Lawrence K. Pettit has had a dual career in politics and academia. After teaching political science at both Penn State University and Montana State University, he spent over twenty-five years as a university chancellor or president in Montana, Texas, Illinois, and Pennsylvania. His career also has included stints as legislative assistant to two U.S. Senators; Washington representative for higher education; campaign manager, head of transition, and staff to a Governor; and running for Congress. He writes knowledgeably about the sometimes contentious interplay between politics and the public university, and about the psychological, political, and career consequences for leaders who straddle that divide between often warring camps.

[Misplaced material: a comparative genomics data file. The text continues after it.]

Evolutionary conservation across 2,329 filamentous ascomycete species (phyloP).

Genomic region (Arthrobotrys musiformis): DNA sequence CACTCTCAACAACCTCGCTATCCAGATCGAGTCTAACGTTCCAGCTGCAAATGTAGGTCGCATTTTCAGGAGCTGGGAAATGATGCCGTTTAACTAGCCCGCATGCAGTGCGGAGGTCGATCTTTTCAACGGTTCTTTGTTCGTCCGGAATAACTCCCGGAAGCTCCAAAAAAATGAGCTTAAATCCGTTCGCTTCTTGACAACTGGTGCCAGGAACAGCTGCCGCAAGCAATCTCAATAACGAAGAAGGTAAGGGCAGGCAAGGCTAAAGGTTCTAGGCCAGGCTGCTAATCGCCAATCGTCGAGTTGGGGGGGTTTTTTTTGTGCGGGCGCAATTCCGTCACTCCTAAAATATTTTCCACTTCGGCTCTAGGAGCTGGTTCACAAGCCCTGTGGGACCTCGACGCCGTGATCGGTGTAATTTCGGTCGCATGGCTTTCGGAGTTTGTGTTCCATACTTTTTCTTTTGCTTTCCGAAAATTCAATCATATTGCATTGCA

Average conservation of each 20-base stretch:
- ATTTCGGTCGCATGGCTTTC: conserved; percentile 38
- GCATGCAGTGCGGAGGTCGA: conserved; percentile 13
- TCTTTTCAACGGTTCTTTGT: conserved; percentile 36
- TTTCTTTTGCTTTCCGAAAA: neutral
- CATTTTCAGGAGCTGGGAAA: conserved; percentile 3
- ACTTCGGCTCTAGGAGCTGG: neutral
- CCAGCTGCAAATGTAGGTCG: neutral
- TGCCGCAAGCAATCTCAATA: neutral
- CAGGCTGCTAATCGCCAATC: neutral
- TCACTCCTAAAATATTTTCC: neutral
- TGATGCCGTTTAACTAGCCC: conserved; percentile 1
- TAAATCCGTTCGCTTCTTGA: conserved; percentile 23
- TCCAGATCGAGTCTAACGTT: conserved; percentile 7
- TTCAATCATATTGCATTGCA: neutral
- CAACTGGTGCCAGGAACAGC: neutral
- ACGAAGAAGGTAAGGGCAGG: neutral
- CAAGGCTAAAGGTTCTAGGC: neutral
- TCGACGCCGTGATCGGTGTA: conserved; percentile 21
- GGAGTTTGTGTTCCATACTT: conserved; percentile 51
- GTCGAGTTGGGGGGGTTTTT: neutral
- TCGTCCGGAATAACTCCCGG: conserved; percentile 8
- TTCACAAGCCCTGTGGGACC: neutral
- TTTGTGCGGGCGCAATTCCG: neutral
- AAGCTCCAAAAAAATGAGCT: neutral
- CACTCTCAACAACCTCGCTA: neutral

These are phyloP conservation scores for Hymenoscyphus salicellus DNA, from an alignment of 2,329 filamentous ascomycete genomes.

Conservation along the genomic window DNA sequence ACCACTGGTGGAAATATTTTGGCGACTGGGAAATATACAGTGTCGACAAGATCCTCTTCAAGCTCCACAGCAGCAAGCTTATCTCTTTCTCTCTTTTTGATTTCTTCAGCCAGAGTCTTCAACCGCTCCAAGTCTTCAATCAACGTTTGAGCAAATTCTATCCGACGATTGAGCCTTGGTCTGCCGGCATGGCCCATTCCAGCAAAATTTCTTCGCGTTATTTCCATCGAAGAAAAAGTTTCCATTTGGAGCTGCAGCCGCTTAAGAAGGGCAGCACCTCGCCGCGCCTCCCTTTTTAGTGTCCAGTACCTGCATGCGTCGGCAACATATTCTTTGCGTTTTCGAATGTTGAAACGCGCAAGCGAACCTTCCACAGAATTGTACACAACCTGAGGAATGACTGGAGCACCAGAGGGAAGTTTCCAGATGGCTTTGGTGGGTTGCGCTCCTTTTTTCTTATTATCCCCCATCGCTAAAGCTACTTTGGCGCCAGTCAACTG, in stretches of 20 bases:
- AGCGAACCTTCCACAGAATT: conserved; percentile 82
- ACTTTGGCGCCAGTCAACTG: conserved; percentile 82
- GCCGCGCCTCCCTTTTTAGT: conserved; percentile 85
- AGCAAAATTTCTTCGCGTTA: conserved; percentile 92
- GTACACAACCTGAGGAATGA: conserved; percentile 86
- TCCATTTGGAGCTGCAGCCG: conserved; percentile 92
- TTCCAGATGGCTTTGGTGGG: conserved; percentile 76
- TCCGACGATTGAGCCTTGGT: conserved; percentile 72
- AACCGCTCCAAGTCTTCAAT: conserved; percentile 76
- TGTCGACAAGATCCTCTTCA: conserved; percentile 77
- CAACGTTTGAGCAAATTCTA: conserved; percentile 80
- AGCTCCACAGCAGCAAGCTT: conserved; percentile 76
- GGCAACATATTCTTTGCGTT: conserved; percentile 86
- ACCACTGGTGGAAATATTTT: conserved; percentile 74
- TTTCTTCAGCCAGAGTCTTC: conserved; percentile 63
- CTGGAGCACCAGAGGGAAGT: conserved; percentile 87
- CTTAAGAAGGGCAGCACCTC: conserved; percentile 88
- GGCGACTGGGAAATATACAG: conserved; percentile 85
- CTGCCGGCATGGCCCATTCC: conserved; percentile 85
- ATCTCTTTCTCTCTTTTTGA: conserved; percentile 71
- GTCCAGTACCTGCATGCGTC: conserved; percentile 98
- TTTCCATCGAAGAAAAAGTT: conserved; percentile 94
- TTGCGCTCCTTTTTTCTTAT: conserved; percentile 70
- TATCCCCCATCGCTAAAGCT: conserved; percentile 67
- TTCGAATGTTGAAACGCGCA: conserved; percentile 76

In If You Live by the Sword, the author speaks honestly about the human struggles of the university presidency, and how that seldom discussed aspect of the role is intensified by the intrusion of partisan politics. In order to distinguish this from the usual such memoir, Pettit takes the reader behind the scenes. He shares highlights of his own political and intellectual development and discusses how his formative years and his time as a university leader were affected by the evolving political history of the country from 1937 to 2003.